Overdrawing your account can be expensive due to multiple overdraft fees and there may be cheaper alternatives. Bounce Protection implements a $30 fee for each item presented against insufficient funds. Bank of Clevelandís Bounce Protection Service is not designed to be used as a line of credit or a regular source of funds, but rather as a convenience to cover inadvertent overdrafts and as a safety net to help in emergencies.
The best way to avoid overdrafts and bounced check fees is to manage your account so it is not overdrawn. However, if a mistake occurs, Bank of Cleveland offers other ways to cover overdrafts in addition to Bounce Protection:
Methods to Cover Overdrafts Associated Fees
Good Account Management $0
Automatic Transfers Linked To Another Account* $3 per transfer
You may track your Bounce Protection fees for the month and year on your monthly checking account statement. Bank of Clevelandís Internet Banking, Telephone Banking and Mobile Banking can assist you in keeping up with your account balance and activity.
You may opt-out of the Bounce Protection service at any time, and you can still choose to opt-out of ATM and one-time debit card overdrafts at any time even if you have chosen to opt-in to the payment of ATM and one-time debit card overdrafts for a fee.
*Automatic and preauthorized electronic transfers from a savings or money market account are limited to six per month by federal law.
With Bounce Protection you will be charged $30 for each item paid or if the account is accessed when the balance is not sufficient for the amount of the transaction. Overdraft protection and the fees may be imposed on transactions such as in-person withdrawals, by check, automated teller machine (ATM) withdrawals, debit card transactions, or other electronic means. You should repay your overdraft protection balance and bring your account to a positive balance within thirty days. Whether your overdrafts will be paid is discretionary and we reserve the right not to pay. For example, we typically do not pay overdrafts if your account is not in good standing, or you are not making regular deposits, or you have too many overdrafts.
Don't Be an On-line Victim: How to Guard Against Internet Thieves and Electronic Scams
Identity theft continues to be one of the fastest growing crimes in the United States, and has ranked as one of the top consumer concerns for the past several years. The Federal Deposit Insurance Corporation (FDIC) has produced a multimedia presentation to help consumers protect themselves from identity theft. The presentation provides information on steps consumers should take to secure their computer and protect themselves from identity theft, as well as actions consumers should take if they become a victim of identity theft. Financial institutions are encouraged to make the link available to their customers from their websites. This presentation is hosted by Vodium.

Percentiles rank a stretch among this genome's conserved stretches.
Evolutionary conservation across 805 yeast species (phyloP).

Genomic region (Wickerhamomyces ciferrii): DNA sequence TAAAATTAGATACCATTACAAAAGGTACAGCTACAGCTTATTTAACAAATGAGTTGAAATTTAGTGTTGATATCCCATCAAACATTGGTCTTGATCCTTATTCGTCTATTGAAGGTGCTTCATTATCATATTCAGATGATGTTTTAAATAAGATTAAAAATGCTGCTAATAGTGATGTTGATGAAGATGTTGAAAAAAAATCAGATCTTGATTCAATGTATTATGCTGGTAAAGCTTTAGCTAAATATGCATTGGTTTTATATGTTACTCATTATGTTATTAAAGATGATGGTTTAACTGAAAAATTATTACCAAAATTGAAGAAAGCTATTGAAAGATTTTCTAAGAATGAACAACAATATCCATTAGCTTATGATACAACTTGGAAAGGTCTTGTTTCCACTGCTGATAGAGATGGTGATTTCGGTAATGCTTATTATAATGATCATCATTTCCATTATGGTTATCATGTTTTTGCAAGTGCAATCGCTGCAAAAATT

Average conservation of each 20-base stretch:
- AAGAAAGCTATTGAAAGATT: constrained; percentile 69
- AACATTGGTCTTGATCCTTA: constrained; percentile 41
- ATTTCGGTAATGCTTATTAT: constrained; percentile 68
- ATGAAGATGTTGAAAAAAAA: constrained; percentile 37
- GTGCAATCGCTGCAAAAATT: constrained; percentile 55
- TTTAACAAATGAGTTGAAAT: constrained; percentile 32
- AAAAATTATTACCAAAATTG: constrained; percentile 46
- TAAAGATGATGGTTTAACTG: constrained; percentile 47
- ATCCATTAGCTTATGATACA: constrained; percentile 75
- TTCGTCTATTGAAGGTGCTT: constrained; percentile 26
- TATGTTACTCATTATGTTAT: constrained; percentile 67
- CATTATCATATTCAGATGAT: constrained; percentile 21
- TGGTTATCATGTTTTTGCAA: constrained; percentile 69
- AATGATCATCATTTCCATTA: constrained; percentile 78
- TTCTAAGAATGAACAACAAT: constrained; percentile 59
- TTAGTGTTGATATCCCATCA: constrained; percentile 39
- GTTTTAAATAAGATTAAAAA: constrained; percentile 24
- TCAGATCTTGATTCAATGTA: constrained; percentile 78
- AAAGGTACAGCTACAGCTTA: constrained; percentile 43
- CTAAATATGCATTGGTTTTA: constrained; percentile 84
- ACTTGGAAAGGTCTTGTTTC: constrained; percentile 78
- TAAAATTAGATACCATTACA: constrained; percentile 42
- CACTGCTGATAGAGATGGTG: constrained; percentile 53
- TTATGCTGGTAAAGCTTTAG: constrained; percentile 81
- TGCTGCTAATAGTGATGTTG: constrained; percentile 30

Don't Be an On-line Victim: How to Guard Against Internet Thieves and Electronic Scams.
(FDIC YouTube Channel)
PROTECTING YOUR IDENTITY
Identity theft continues to increase every year. Bank of Cleveland has implemented stringent privacy policies to protect your personal and financial information. Here are ways you can help deter identity theft.
CONSUMER TIPS TO AVOID IDENTITY THEFT
- Donít give your Social Security number or other personal credit information about yourself to anyone who contacts you.
- Tear up receipts, bank statements and unused credit card offers before throwing them away.
- Keep an eye out for any missing mail.
- Donít mail bills from your own mailbox with the flag up.
- Review your monthly accounts regularly for any unauthorized charges through the internet, phone or ATM statements.
- Order copies of your credit report once a year to ensure accuracy.
- Choose to do business with companies you know are reputable, particularly online.
- When conducting business online, make sure your browserís padlock or key icon is active, indicating a secure transaction.
- Never give out personal financial information in an email or over the phone.
- When using social networking sites, never include personal contact information including telephone numbers, Social Security number, birth date, email addresses, physical address, motherís maiden name or other information that could provide sensitive information to fraudsters or hints to passwords.
- Donít open email from unknown sources and use virus detection software.
- Protect your PINs (donít carry them in your wallet!) and passwords; use a combination of letters and numbers for your passwords and change them periodically.
- Report any suspected fraud to your bank and the fraud units of the three credit reporting agencies immediately.
CONSUMER TIPS FOR VICTIMS:
If you suspect your identity has been stolen, call your bank and credit card issuers immediately so they can start working on closing your accounts and clearing your name.
- File a police report and call the fraud unit of three credit-reporting companies (see phone numbers below).
- Consider placing a victim statement in your credit report.
- Make sure to maintain a log of all the contacts you make with authorities regarding the matter. Write down names, titles, and phone numbers in case you need to re-contact them or refer to them in future correspondence.
For more advice, contact the FTCís ID Theft Consumer Response Center at 1-877-ID THEFT or http://www.ftc.gov/bcp/edu/microsites/idtheft/.
The fraud unit numbers are:
TransUnion (800) 680-7289
Experian (888) 397-3742
Equifax (800) 525-6285